Although the 5G mobile communications standard is still in the early days of its deployment, ideas are starting to come to the fore to consider what the next generation, i.e. 6G mobile communications might look like.

It is perfectly normal to start looking at what 6G technology might include because the technology for 6G will take some while to develop.

If 6G is to be able to meet the needs of the mobile communications when it is launched and for some while afterwards, then it will need to use up to the minute technology - technology which is not available at the moment.

However the has been talk that 5G will be the last mobile standard released as such: this will be updated to provide the required performance improvements and in this way it overcomes the huge investment required to launch a completely new system. If this idea catches hold then 6G will not be named as such, but instead it will be a major improvement in 5G performance to meet the needs of the ongoing mobile communications or wireless communications users.

What is 6G mobile communications technology - definition

In terms of a definition of what 6G technology might be, it is probably a little early to give an exact definition.

What can be said is that 6G, or the sixth-generation wireless communications system is the successor to 5G cellular technology. It is anticipated that 6G networks will be able to use higher frequencies than 5G networks and this will enable higher data rates to be achieved and for the 6G network to have a much greater overall capacity. A much lower latency levels will almost certainly be a requirement.

Overall it is expected that 6G mobile technology will be to support one micro-second or even sub-microsecond latency communications, making communications almost instantaneous.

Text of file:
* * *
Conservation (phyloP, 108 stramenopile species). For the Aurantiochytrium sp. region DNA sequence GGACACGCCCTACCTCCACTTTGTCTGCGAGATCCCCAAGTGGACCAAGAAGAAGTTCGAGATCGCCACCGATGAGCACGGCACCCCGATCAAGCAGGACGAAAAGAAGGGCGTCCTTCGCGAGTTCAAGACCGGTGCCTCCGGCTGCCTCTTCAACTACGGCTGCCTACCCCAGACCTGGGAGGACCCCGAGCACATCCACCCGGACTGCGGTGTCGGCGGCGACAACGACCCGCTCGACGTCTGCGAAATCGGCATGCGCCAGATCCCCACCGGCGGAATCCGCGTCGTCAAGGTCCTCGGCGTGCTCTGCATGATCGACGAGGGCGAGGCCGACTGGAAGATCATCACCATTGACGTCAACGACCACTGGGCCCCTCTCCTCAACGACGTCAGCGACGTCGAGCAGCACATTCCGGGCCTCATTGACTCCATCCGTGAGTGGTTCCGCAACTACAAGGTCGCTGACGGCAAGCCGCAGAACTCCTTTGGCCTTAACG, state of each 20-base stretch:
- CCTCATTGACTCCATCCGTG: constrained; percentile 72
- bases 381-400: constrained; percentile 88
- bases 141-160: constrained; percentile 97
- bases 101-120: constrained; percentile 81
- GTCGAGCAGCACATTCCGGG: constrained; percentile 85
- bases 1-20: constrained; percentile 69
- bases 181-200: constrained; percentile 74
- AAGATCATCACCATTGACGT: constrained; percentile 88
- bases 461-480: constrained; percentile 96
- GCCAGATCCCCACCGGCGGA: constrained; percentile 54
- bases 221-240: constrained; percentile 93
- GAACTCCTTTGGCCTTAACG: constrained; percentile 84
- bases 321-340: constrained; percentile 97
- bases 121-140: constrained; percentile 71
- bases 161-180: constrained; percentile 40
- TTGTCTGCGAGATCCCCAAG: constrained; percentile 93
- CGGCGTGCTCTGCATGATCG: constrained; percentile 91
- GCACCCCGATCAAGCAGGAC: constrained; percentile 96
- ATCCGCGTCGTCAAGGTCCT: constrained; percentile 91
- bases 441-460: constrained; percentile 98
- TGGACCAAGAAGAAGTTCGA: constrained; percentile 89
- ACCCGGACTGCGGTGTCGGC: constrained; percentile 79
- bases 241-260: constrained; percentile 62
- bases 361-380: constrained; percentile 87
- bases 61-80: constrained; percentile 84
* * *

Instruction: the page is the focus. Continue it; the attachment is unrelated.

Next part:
Timescales for 6G

5G started its deployment in 2019, and it is anticipated that it will be the major mobile communications technology up until at least 2030. Initial 6G deployments might start to appear in the 2030 to 2035 timescales, although this is very much a rough estimate.

However these timescales for 6G roughly fall in line with those for previous generations: 1G was available in approximately the 1980s, 2G in the 90s, 3G started deployment around 2003, and 4G initial deployments started in 2008 and 2009, and finally 5G in 2019.

In order that 6G technology is available in time, initial ideas need to start coming together about now.

6G technology developments

There are already a number 6G technology research projects looking into what might be possible and also what might be needed.

The actual format for 6G will depend on how 5G develops and where its shortfalls appear to be. Currently there are many different use cases that have been put forwards and only time will tell what the uptake is and how 5G is used. It is expected that it will be used increasingly for the Internet of Things, IoT, as well as inter-vehicle communications for autonomous vehicles. The way all of this pans out remains to be seen.

If there are shortfalls in 5G, then these can be included in the 6G proposals.

In addition to this, one of the areas that is expected to be a key element of 6G is TeraHerz communications. Using these exceedingly high frequencies, huge bandwidths will become available, although the technology is not available to make this happen.

6G development projects

There are already a number of 6G technology projects that are under way at the moment, and some organisations are now starting early development.

  • South Korea Electronics and Telecommunications Research Institute:   As might be expected, South Korea is well ahead and this institute is conducting research on Terahertz band technology for 6G. They are hoping to make 6G 100 times faster than 4G LTE and 5 times faster than 5G networks.
  • The Ministry of Industry and Information Technology, MIIT, China: With China investing large amounts into technology, they are keen to gain a lead in 6G. Accordingly MIIT is directly investing and monitoring the research and development process.